Boss Talk

KCB upbeat about growth and dividend momentum


KCB Bank Group CEO Joshua Oigara. PHOTO | SALATON NJAU | NMG

KCB Group  #ticker:KCB has reported a 131 percent net profit jump to Sh25.1 billion in the nine months to September when it also declared an interim dividend of Sh1 per share. Business Daily spoke with the bank’s chief executive Joshua Oigara on the financial results and its regional expansion.

Are we likely to see KCB's dividend payments go back to the pre-pandemic era?

We see a very strong outlook for our businesses in terms of performance so the recovery is strong. We will be able to maintain our dividend momentum before the Covid-19 pandemic.

That is a payout of sh3.5 per share?

I cannot commit on a dividend number at this stage but I think the momentum is that we are looking at our final dividend as full-year results come out.

Banks have shown an eagerness to pay interim dividends in this third quarter close to the end of the financial year. Has the Central Bank of Kenya (CBK) lifted restrictions on cash distributions that were put in place in the wake of the pandemic?

It wasn’t really a restriction. What the CBK said was that you needed to share with them your plan for your dividend and your business focus. It was actually more of giving us your proposal. Even last year a number of banks paid dividends.

The guidelines are still there and even, in this case, you will still have an active engagement. It doesn’t stop. Some markets issued prohibitions. This was an advisory and we support that move by the central bank.

We are still in the environment of conserving cash but also where we see opportunities to also give a dividend to our shareholders we do both, which I think is a win-win.

When do you anticipate you will complete the acquisition of Bancabc Tanzania?

In Tanzania, we are waiting for final feedback. It has delayed a lot. It has taken us a year since we announced in November last year. We should be able to have a view of Tanzania by the end of this year.

Have you completed the acquisition of Rwanda's BPR, including the minority shareholders?

Rwanda has been completed. We do have local shareholders who have stayed. We own 76 percent today comprising 62 percent acquired from Atlas Mara and 14 percent bought from Arise.

Our ambition is to acquire the remaining 24 percent in the next year. We are still keen to acquire 100 percent of BPR.

Was there a deadline by which the minority shareholders were to accept KCB's buyout offer?

There is no deadline. The offer is still running. We gave them the offer after Atlas Mara. We are still waiting.

NBK #ticker:NBK is still not compliant with various minimum capital requirements. You previously said the subsidiary will achieve compliance through its own cash flows and loan recoveries. Is that still the position?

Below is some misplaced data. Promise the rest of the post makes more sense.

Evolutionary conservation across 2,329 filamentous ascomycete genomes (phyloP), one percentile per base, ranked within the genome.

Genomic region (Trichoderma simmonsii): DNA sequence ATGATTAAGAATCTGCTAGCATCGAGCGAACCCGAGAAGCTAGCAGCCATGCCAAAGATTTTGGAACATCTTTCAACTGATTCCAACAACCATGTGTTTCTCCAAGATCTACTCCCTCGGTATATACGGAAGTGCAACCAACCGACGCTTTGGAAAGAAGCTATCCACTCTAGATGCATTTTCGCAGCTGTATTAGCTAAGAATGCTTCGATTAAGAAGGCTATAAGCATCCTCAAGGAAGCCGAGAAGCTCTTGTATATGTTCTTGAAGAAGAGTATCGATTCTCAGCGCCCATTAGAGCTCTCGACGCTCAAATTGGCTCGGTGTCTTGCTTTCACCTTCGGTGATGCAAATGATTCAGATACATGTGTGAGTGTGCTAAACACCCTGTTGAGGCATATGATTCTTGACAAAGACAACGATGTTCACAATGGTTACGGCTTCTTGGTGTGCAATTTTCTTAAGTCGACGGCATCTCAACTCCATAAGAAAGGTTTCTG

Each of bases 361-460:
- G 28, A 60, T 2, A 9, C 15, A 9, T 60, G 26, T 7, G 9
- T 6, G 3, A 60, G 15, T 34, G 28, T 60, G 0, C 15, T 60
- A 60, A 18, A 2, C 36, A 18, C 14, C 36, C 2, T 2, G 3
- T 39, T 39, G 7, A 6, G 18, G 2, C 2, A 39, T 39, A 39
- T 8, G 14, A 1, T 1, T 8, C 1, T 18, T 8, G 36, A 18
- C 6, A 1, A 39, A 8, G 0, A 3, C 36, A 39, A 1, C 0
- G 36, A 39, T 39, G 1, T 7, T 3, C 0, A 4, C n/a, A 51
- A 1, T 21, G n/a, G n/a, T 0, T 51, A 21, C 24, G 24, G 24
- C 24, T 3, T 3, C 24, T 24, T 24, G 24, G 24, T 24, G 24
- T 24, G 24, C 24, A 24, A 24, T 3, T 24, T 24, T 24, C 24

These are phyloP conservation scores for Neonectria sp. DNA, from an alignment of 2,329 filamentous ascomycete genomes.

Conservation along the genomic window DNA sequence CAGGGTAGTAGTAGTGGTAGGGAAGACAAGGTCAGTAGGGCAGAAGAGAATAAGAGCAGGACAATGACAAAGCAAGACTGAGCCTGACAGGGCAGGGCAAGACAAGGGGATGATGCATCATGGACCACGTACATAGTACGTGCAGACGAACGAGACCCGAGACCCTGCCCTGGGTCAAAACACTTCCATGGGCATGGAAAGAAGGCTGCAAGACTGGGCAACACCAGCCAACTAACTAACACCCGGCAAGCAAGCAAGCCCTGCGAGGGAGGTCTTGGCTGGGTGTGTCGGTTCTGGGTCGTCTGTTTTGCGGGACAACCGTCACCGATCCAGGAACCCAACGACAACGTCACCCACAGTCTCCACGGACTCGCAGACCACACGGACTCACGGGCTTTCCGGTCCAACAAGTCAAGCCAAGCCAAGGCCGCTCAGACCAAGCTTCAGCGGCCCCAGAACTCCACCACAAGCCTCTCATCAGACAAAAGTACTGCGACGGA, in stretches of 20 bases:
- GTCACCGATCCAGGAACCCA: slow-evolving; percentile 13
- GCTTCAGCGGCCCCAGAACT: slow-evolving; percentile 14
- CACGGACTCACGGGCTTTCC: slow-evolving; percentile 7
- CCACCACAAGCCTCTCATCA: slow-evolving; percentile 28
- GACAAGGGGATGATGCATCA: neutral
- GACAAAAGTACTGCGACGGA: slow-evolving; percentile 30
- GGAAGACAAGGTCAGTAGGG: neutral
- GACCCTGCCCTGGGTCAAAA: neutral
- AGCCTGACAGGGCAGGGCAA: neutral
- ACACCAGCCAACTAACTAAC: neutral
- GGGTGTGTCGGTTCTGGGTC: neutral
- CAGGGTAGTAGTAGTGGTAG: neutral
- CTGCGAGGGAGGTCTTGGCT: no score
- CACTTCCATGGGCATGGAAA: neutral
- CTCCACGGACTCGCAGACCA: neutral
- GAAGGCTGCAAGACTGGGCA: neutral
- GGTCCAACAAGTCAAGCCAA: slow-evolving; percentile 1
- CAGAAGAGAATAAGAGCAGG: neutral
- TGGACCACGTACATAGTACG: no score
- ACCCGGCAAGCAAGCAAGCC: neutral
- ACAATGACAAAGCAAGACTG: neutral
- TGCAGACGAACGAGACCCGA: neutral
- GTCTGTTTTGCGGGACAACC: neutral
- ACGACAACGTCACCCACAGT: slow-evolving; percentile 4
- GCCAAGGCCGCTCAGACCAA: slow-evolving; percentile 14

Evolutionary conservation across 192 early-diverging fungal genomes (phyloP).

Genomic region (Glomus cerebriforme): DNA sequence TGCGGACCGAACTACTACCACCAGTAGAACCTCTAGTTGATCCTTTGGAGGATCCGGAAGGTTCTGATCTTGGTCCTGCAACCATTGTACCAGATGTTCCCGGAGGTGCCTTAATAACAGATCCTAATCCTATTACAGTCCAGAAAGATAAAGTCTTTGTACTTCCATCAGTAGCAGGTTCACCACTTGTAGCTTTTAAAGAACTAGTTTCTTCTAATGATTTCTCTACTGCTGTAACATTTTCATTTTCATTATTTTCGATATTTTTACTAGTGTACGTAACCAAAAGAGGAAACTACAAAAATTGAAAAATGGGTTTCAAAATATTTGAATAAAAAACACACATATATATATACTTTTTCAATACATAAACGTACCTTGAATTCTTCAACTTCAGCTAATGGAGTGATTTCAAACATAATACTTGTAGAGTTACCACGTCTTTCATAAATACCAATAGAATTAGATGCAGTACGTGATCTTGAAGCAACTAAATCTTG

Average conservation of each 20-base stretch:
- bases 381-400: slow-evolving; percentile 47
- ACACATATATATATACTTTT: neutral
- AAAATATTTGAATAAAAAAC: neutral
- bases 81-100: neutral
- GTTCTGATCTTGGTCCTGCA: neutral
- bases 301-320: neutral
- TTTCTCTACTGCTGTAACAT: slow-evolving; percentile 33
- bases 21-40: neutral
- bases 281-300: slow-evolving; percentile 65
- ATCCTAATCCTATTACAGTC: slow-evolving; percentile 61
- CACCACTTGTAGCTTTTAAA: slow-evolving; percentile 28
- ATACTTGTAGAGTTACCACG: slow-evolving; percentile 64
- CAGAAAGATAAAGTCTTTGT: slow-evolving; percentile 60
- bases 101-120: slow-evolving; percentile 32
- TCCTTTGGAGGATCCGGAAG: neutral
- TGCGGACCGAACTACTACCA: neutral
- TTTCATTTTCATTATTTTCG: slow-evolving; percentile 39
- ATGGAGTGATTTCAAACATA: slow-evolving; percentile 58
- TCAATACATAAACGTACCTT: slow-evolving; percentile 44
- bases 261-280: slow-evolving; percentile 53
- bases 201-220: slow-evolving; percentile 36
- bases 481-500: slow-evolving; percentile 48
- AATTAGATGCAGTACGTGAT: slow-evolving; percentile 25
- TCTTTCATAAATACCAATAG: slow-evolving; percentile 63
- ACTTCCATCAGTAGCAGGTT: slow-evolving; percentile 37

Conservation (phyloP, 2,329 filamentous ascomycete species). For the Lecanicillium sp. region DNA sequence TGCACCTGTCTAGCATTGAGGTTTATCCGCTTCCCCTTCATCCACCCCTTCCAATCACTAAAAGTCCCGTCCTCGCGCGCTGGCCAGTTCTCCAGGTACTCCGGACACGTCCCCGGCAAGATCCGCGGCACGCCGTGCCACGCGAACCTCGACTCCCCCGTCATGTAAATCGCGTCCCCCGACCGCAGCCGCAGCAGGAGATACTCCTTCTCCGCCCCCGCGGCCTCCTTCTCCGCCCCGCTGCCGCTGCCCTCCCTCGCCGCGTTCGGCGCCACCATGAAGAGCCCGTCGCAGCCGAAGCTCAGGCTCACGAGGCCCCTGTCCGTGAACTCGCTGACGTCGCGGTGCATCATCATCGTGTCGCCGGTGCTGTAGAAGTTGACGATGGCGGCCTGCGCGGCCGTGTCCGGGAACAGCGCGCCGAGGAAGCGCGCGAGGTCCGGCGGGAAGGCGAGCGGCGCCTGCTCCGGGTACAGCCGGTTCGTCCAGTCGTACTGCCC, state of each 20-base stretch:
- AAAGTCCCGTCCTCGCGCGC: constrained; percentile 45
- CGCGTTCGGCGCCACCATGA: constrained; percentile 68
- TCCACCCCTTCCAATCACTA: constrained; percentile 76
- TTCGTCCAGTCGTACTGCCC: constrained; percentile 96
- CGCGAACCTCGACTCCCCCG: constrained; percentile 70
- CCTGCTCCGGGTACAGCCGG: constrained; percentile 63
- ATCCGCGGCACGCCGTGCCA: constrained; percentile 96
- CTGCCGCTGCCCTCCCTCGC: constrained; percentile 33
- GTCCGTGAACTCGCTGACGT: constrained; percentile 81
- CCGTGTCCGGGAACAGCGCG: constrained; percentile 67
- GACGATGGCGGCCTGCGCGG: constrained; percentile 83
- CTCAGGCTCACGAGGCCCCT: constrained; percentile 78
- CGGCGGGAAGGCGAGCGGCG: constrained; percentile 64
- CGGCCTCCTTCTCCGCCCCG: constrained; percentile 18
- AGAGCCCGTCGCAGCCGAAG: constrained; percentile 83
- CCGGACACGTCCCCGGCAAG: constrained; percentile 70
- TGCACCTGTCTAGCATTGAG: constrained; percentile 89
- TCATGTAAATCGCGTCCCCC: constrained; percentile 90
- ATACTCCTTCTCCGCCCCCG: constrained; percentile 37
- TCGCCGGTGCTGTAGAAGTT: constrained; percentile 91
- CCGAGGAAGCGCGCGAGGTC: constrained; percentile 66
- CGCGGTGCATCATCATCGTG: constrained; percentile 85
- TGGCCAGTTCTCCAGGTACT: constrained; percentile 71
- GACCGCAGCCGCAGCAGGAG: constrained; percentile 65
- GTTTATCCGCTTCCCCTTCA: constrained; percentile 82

NBK will be compliant as I said, looking at what they are doing today. Their performance for the last nine months has been strong. We have done our simulations and we should be compliant before the end of the year. This is one of the strongest performances by NBK that we have seen in many years.

After the acquisitions in Rwanda and Tanzania, will you now focus on consolidation or do you still see scope for further regional expansion?

For us, Rwanda has been a very significant acquisition in terms of growth momentum. We have 137 branches in Rwanda. We are a very strong SME institution in the market which is a catalyst for our growth in the region.

So we continue to look at opportunities in the Democratic Republic of Congo as a key focus market for us. That is the only area we are looking at.

Do you plan to enter DRC through an acquisition?

We said earlier our strategy is more of a merger and acquisition in these markets. It’s not a greenfield approach.

Will you seek another term at KCB at the end of your current contract in December 2022?

That is a good question but I don’t have a good answer for you. It is really the board that looks at the opportunity to continue to serve so that question is not for me to answer.

I think I have done a great job building the business. We are on very good momentum. We have achieved significant milestones. My terms of contract are renewable but it’s the board that will make that decision.

The ban on reporting defaults on loans of less than sh5 million to credit reference bureaus took effect recently. How do you see this impacting lending in the short term?

It is still early stages of working with the CBK to find a solution on how we continue advancing credit. I don’t have a clear answer for you at the moment.

Besides regional expansion, what is KCB's current focus in the existing business?

SMEs are a key focus area. We intend to grow the size of our SME lending from the current eight percent of our overall loan book to 15 percent. These are mostly short-term facilities, providing their working capital requirements as the economy grows.